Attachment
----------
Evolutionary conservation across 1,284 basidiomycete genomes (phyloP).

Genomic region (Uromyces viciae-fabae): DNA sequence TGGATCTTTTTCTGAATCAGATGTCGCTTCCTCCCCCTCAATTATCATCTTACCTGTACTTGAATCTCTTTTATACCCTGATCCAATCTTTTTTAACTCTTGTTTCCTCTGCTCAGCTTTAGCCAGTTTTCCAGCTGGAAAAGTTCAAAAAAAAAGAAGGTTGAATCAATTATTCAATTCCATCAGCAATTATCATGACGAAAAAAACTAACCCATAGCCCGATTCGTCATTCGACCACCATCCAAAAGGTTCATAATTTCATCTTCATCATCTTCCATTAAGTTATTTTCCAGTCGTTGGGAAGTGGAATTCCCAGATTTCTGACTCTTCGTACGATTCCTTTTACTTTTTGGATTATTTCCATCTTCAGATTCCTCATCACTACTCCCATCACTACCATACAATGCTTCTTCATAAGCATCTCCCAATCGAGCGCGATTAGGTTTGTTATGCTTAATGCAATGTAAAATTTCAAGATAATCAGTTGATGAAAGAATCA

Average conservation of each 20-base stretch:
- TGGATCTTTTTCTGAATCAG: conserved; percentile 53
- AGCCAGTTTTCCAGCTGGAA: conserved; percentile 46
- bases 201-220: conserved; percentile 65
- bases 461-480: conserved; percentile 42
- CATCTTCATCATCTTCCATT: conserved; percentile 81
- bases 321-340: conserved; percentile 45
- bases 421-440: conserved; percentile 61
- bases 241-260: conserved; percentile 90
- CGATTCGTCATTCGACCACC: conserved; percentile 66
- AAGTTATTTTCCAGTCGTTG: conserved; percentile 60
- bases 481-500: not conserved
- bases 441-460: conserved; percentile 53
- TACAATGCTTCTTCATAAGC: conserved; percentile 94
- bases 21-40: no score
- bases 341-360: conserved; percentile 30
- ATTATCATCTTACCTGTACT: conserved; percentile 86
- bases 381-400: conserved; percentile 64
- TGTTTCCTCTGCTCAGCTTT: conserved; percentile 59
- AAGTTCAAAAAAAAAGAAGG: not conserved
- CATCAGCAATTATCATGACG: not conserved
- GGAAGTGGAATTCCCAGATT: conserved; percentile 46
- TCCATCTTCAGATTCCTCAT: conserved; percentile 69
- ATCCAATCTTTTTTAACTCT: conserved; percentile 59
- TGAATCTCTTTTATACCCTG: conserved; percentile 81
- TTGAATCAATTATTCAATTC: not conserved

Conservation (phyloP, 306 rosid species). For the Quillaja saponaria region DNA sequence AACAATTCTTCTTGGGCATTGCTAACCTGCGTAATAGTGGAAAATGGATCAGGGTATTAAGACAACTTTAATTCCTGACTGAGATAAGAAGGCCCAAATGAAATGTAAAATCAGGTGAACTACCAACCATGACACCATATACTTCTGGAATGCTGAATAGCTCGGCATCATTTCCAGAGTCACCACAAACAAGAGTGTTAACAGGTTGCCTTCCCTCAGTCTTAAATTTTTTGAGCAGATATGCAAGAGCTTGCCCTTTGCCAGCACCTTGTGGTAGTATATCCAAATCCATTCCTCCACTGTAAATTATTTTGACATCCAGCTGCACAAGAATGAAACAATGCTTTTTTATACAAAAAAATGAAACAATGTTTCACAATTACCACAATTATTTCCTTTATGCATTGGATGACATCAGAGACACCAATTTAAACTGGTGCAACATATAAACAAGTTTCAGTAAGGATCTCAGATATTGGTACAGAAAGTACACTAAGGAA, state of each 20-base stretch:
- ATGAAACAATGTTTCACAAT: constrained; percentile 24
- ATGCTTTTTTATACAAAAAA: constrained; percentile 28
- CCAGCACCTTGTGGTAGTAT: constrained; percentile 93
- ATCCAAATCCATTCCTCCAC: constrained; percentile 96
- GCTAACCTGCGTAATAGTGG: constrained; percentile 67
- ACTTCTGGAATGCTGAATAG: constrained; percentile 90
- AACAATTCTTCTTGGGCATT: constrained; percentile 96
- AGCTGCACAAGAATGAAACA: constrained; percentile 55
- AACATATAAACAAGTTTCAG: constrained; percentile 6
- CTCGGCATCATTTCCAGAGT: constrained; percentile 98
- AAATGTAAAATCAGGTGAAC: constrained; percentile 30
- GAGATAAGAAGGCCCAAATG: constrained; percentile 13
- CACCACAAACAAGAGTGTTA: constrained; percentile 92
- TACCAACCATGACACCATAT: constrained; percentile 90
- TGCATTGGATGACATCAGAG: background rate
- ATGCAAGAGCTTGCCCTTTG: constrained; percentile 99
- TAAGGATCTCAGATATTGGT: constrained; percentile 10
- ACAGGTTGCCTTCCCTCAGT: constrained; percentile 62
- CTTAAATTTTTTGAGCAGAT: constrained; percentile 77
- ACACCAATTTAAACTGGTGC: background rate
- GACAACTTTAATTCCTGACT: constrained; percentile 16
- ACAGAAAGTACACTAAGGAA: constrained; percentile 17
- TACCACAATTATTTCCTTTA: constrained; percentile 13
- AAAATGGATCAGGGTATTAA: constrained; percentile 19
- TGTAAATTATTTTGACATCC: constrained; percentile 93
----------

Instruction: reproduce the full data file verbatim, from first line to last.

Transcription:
Evolutionary conservation across 1,284 basidiomycete genomes (phyloP).

Genomic region (Uromyces viciae-fabae): DNA sequence TGGATCTTTTTCTGAATCAGATGTCGCTTCCTCCCCCTCAATTATCATCTTACCTGTACTTGAATCTCTTTTATACCCTGATCCAATCTTTTTTAACTCTTGTTTCCTCTGCTCAGCTTTAGCCAGTTTTCCAGCTGGAAAAGTTCAAAAAAAAAGAAGGTTGAATCAATTATTCAATTCCATCAGCAATTATCATGACGAAAAAAACTAACCCATAGCCCGATTCGTCATTCGACCACCATCCAAAAGGTTCATAATTTCATCTTCATCATCTTCCATTAAGTTATTTTCCAGTCGTTGGGAAGTGGAATTCCCAGATTTCTGACTCTTCGTACGATTCCTTTTACTTTTTGGATTATTTCCATCTTCAGATTCCTCATCACTACTCCCATCACTACCATACAATGCTTCTTCATAAGCATCTCCCAATCGAGCGCGATTAGGTTTGTTATGCTTAATGCAATGTAAAATTTCAAGATAATCAGTTGATGAAAGAATCA

Average conservation of each 20-base stretch:
- TGGATCTTTTTCTGAATCAG: conserved; percentile 53
- AGCCAGTTTTCCAGCTGGAA: conserved; percentile 46
- bases 201-220: conserved; percentile 65
- bases 461-480: conserved; percentile 42
- CATCTTCATCATCTTCCATT: conserved; percentile 81
- bases 321-340: conserved; percentile 45
- bases 421-440: conserved; percentile 61
- bases 241-260: conserved; percentile 90
- CGATTCGTCATTCGACCACC: conserved; percentile 66
- AAGTTATTTTCCAGTCGTTG: conserved; percentile 60
- bases 481-500: not conserved
- bases 441-460: conserved; percentile 53
- TACAATGCTTCTTCATAAGC: conserved; percentile 94
- bases 21-40: no score
- bases 341-360: conserved; percentile 30
- ATTATCATCTTACCTGTACT: conserved; percentile 86
- bases 381-400: conserved; percentile 64
- TGTTTCCTCTGCTCAGCTTT: conserved; percentile 59
- AAGTTCAAAAAAAAAGAAGG: not conserved
- CATCAGCAATTATCATGACG: not conserved
- GGAAGTGGAATTCCCAGATT: conserved; percentile 46
- TCCATCTTCAGATTCCTCAT: conserved; percentile 69
- ATCCAATCTTTTTTAACTCT: conserved; percentile 59
- TGAATCTCTTTTATACCCTG: conserved; percentile 81
- TTGAATCAATTATTCAATTC: not conserved

Conservation (phyloP, 306 rosid species). For the Quillaja saponaria region DNA sequence AACAATTCTTCTTGGGCATTGCTAACCTGCGTAATAGTGGAAAATGGATCAGGGTATTAAGACAACTTTAATTCCTGACTGAGATAAGAAGGCCCAAATGAAATGTAAAATCAGGTGAACTACCAACCATGACACCATATACTTCTGGAATGCTGAATAGCTCGGCATCATTTCCAGAGTCACCACAAACAAGAGTGTTAACAGGTTGCCTTCCCTCAGTCTTAAATTTTTTGAGCAGATATGCAAGAGCTTGCCCTTTGCCAGCACCTTGTGGTAGTATATCCAAATCCATTCCTCCACTGTAAATTATTTTGACATCCAGCTGCACAAGAATGAAACAATGCTTTTTTATACAAAAAAATGAAACAATGTTTCACAATTACCACAATTATTTCCTTTATGCATTGGATGACATCAGAGACACCAATTTAAACTGGTGCAACATATAAACAAGTTTCAGTAAGGATCTCAGATATTGGTACAGAAAGTACACTAAGGAA, state of each 20-base stretch:
- ATGAAACAATGTTTCACAAT: constrained; percentile 24
- ATGCTTTTTTATACAAAAAA: constrained; percentile 28
- CCAGCACCTTGTGGTAGTAT: constrained; percentile 93
- ATCCAAATCCATTCCTCCAC: constrained; percentile 96
- GCTAACCTGCGTAATAGTGG: constrained; percentile 67
- ACTTCTGGAATGCTGAATAG: constrained; percentile 90
- AACAATTCTTCTTGGGCATT: constrained; percentile 96
- AGCTGCACAAGAATGAAACA: constrained; percentile 55
- AACATATAAACAAGTTTCAG: constrained; percentile 6
- CTCGGCATCATTTCCAGAGT: constrained; percentile 98
- AAATGTAAAATCAGGTGAAC: constrained; percentile 30
- GAGATAAGAAGGCCCAAATG: constrained; percentile 13
- CACCACAAACAAGAGTGTTA: constrained; percentile 92
- TACCAACCATGACACCATAT: constrained; percentile 90
- TGCATTGGATGACATCAGAG: background rate
- ATGCAAGAGCTTGCCCTTTG: constrained; percentile 99
- TAAGGATCTCAGATATTGGT: constrained; percentile 10
- ACAGGTTGCCTTCCCTCAGT: constrained; percentile 62
- CTTAAATTTTTTGAGCAGAT: constrained; percentile 77
- ACACCAATTTAAACTGGTGC: background rate
- GACAACTTTAATTCCTGACT: constrained; percentile 16
- ACAGAAAGTACACTAAGGAA: constrained; percentile 17
- TACCACAATTATTTCCTTTA: constrained; percentile 13
- AAAATGGATCAGGGTATTAA: constrained; percentile 19
- TGTAAATTATTTTGACATCC: constrained; percentile 93